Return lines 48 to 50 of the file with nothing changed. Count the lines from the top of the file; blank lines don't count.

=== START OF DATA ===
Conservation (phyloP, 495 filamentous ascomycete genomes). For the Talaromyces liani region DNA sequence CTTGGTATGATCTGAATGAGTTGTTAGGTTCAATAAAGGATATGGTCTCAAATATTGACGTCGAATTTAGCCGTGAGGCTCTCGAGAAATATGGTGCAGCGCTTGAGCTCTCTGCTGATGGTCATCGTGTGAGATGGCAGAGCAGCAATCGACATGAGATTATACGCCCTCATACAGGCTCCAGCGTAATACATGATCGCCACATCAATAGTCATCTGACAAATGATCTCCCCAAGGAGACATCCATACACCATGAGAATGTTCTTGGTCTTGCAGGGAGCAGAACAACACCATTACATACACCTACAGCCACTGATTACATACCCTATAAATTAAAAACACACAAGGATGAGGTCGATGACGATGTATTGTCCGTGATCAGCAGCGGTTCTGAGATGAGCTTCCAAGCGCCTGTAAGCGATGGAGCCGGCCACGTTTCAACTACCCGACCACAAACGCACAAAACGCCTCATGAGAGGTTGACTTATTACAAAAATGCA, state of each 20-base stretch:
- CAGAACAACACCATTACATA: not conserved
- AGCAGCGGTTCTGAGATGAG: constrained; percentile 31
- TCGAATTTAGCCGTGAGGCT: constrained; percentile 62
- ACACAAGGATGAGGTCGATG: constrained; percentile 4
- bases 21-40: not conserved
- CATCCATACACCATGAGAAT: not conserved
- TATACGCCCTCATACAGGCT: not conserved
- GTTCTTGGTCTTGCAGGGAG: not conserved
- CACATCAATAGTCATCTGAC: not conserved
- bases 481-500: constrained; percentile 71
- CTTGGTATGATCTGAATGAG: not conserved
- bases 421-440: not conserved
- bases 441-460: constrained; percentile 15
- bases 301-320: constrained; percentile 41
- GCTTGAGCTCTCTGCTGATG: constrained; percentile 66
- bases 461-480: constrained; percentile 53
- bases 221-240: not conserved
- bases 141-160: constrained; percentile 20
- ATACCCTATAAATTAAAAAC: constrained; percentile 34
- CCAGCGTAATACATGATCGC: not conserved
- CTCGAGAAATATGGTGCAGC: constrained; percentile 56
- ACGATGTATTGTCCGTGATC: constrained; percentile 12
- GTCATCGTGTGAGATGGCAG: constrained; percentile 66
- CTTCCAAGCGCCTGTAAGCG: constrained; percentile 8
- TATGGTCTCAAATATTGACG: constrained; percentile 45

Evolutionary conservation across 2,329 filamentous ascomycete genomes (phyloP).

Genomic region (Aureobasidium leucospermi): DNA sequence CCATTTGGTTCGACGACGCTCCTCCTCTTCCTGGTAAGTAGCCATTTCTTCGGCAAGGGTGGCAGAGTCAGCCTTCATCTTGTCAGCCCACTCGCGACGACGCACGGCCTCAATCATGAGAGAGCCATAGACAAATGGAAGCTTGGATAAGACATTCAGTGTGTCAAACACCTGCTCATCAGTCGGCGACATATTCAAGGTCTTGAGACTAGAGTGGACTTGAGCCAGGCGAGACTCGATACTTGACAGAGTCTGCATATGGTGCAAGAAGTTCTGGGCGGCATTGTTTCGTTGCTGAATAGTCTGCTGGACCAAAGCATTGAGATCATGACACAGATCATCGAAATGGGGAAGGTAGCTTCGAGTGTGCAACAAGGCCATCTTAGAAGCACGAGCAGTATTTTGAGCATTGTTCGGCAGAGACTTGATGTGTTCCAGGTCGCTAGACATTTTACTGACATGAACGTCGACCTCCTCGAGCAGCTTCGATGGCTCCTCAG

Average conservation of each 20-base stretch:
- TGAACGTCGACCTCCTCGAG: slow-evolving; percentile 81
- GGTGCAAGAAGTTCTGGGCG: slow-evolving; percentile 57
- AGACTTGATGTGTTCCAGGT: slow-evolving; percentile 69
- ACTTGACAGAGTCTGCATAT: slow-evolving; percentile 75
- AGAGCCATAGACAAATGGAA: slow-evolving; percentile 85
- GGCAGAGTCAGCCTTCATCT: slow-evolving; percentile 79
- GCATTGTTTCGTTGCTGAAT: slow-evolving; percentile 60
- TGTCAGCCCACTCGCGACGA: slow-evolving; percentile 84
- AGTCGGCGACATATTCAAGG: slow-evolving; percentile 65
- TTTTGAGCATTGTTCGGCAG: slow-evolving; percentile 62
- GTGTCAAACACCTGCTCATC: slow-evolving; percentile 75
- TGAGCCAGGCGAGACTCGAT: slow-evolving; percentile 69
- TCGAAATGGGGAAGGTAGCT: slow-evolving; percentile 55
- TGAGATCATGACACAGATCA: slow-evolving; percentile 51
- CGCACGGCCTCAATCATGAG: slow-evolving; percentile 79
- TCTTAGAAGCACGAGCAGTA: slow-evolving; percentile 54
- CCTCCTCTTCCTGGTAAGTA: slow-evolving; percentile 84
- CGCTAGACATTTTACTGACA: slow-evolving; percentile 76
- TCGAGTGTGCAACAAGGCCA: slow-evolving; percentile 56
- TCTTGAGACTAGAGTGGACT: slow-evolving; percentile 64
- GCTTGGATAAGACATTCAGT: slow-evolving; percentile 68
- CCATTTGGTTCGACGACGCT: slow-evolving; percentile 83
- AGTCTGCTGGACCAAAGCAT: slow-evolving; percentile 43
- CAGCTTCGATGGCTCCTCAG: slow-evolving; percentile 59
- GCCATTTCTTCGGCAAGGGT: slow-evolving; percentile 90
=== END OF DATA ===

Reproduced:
- TCGAGTGTGCAACAAGGCCA: slow-evolving; percentile 56
- TCTTGAGACTAGAGTGGACT: slow-evolving; percentile 64
- GCTTGGATAAGACATTCAGT: slow-evolving; percentile 68